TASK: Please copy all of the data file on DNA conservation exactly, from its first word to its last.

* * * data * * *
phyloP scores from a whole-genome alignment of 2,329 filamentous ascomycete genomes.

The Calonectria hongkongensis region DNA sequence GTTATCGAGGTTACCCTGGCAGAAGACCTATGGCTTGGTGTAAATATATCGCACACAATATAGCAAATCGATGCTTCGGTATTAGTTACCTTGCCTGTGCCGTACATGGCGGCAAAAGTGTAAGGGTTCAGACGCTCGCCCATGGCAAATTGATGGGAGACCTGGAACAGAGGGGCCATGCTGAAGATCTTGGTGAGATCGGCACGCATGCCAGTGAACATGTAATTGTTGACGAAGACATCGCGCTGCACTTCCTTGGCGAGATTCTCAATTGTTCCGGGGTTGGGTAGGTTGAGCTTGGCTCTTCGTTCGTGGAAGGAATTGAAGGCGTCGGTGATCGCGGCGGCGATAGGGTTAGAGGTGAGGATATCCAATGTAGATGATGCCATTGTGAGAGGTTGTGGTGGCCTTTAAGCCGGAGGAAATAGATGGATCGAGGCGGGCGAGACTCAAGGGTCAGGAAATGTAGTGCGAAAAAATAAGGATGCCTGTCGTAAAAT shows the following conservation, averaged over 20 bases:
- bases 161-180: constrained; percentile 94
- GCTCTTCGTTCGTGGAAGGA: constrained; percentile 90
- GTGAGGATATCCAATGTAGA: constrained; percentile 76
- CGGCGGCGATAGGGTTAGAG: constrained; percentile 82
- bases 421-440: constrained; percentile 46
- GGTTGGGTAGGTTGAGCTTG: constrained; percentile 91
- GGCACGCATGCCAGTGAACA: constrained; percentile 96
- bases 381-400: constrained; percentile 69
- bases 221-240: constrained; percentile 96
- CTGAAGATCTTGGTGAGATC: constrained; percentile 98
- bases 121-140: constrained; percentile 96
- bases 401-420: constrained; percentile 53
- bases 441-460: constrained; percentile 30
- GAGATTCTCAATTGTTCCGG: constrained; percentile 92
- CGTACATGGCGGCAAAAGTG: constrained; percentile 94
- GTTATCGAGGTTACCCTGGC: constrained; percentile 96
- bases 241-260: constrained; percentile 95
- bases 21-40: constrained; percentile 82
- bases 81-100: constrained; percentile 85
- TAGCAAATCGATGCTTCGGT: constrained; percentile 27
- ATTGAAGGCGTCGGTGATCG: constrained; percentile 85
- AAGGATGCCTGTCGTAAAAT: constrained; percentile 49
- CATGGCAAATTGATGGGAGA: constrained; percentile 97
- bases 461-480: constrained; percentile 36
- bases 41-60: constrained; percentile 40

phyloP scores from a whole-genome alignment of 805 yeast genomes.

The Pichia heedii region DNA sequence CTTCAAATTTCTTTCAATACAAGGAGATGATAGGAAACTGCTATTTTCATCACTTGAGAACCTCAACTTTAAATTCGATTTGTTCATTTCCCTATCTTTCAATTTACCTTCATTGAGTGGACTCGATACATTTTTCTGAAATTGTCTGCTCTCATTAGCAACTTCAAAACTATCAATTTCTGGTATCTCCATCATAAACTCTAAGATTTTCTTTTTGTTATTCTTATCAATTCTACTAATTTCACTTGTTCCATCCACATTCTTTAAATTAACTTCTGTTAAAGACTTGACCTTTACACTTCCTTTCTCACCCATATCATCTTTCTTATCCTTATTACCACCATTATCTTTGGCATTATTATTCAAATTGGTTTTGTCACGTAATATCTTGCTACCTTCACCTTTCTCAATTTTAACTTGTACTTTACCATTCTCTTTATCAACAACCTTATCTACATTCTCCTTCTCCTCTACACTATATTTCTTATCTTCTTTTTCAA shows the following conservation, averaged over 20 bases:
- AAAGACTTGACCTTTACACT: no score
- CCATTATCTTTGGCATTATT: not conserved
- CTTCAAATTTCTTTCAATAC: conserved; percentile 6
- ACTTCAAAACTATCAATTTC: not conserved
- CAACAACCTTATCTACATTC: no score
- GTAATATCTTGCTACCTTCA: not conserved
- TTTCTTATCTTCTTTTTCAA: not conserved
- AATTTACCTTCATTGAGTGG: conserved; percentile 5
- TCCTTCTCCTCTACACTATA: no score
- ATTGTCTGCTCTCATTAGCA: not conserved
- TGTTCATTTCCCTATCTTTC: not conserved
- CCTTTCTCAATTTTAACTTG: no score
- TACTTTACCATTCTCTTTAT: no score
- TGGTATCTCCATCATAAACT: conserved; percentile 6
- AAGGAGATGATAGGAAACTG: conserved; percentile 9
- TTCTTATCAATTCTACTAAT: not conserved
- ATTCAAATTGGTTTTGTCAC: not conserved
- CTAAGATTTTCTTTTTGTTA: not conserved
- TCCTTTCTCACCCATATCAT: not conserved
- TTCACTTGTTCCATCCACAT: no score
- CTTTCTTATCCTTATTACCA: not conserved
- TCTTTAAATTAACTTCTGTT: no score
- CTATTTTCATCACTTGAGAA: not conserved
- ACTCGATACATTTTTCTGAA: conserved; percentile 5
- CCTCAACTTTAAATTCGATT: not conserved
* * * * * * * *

phyloP scores from a whole-genome alignment of 2,329 filamentous ascomycete genomes.

The Calonectria hongkongensis region DNA sequence GTTATCGAGGTTACCCTGGCAGAAGACCTATGGCTTGGTGTAAATATATCGCACACAATATAGCAAATCGATGCTTCGGTATTAGTTACCTTGCCTGTGCCGTACATGGCGGCAAAAGTGTAAGGGTTCAGACGCTCGCCCATGGCAAATTGATGGGAGACCTGGAACAGAGGGGCCATGCTGAAGATCTTGGTGAGATCGGCACGCATGCCAGTGAACATGTAATTGTTGACGAAGACATCGCGCTGCACTTCCTTGGCGAGATTCTCAATTGTTCCGGGGTTGGGTAGGTTGAGCTTGGCTCTTCGTTCGTGGAAGGAATTGAAGGCGTCGGTGATCGCGGCGGCGATAGGGTTAGAGGTGAGGATATCCAATGTAGATGATGCCATTGTGAGAGGTTGTGGTGGCCTTTAAGCCGGAGGAAATAGATGGATCGAGGCGGGCGAGACTCAAGGGTCAGGAAATGTAGTGCGAAAAAATAAGGATGCCTGTCGTAAAAT shows the following conservation, averaged over 20 bases:
- bases 161-180: constrained; percentile 94
- GCTCTTCGTTCGTGGAAGGA: constrained; percentile 90
- GTGAGGATATCCAATGTAGA: constrained; percentile 76
- CGGCGGCGATAGGGTTAGAG: constrained; percentile 82
- bases 421-440: constrained; percentile 46
- GGTTGGGTAGGTTGAGCTTG: constrained; percentile 91
- GGCACGCATGCCAGTGAACA: constrained; percentile 96
- bases 381-400: constrained; percentile 69
- bases 221-240: constrained; percentile 96
- CTGAAGATCTTGGTGAGATC: constrained; percentile 98
- bases 121-140: constrained; percentile 96
- bases 401-420: constrained; percentile 53
- bases 441-460: constrained; percentile 30
- GAGATTCTCAATTGTTCCGG: constrained; percentile 92
- CGTACATGGCGGCAAAAGTG: constrained; percentile 94
- GTTATCGAGGTTACCCTGGC: constrained; percentile 96
- bases 241-260: constrained; percentile 95
- bases 21-40: constrained; percentile 82
- bases 81-100: constrained; percentile 85
- TAGCAAATCGATGCTTCGGT: constrained; percentile 27
- ATTGAAGGCGTCGGTGATCG: constrained; percentile 85
- AAGGATGCCTGTCGTAAAAT: constrained; percentile 49
- CATGGCAAATTGATGGGAGA: constrained; percentile 97
- bases 461-480: constrained; percentile 36
- bases 41-60: constrained; percentile 40

phyloP scores from a whole-genome alignment of 805 yeast genomes.

The Pichia heedii region DNA sequence CTTCAAATTTCTTTCAATACAAGGAGATGATAGGAAACTGCTATTTTCATCACTTGAGAACCTCAACTTTAAATTCGATTTGTTCATTTCCCTATCTTTCAATTTACCTTCATTGAGTGGACTCGATACATTTTTCTGAAATTGTCTGCTCTCATTAGCAACTTCAAAACTATCAATTTCTGGTATCTCCATCATAAACTCTAAGATTTTCTTTTTGTTATTCTTATCAATTCTACTAATTTCACTTGTTCCATCCACATTCTTTAAATTAACTTCTGTTAAAGACTTGACCTTTACACTTCCTTTCTCACCCATATCATCTTTCTTATCCTTATTACCACCATTATCTTTGGCATTATTATTCAAATTGGTTTTGTCACGTAATATCTTGCTACCTTCACCTTTCTCAATTTTAACTTGTACTTTACCATTCTCTTTATCAACAACCTTATCTACATTCTCCTTCTCCTCTACACTATATTTCTTATCTTCTTTTTCAA shows the following conservation, averaged over 20 bases:
- AAAGACTTGACCTTTACACT: no score
- CCATTATCTTTGGCATTATT: not conserved
- CTTCAAATTTCTTTCAATAC: conserved; percentile 6
- ACTTCAAAACTATCAATTTC: not conserved
- CAACAACCTTATCTACATTC: no score
- GTAATATCTTGCTACCTTCA: not conserved
- TTTCTTATCTTCTTTTTCAA: not conserved
- AATTTACCTTCATTGAGTGG: conserved; percentile 5
- TCCTTCTCCTCTACACTATA: no score
- ATTGTCTGCTCTCATTAGCA: not conserved
- TGTTCATTTCCCTATCTTTC: not conserved
- CCTTTCTCAATTTTAACTTG: no score
- TACTTTACCATTCTCTTTAT: no score
- TGGTATCTCCATCATAAACT: conserved; percentile 6
- AAGGAGATGATAGGAAACTG: conserved; percentile 9
- TTCTTATCAATTCTACTAAT: not conserved
- ATTCAAATTGGTTTTGTCAC: not conserved
- CTAAGATTTTCTTTTTGTTA: not conserved
- TCCTTTCTCACCCATATCAT: not conserved
- TTCACTTGTTCCATCCACAT: no score
- CTTTCTTATCCTTATTACCA: not conserved
- TCTTTAAATTAACTTCTGTT: no score
- CTATTTTCATCACTTGAGAA: not conserved
- ACTCGATACATTTTTCTGAA: conserved; percentile 5
- CCTCAACTTTAAATTCGATT: not conserved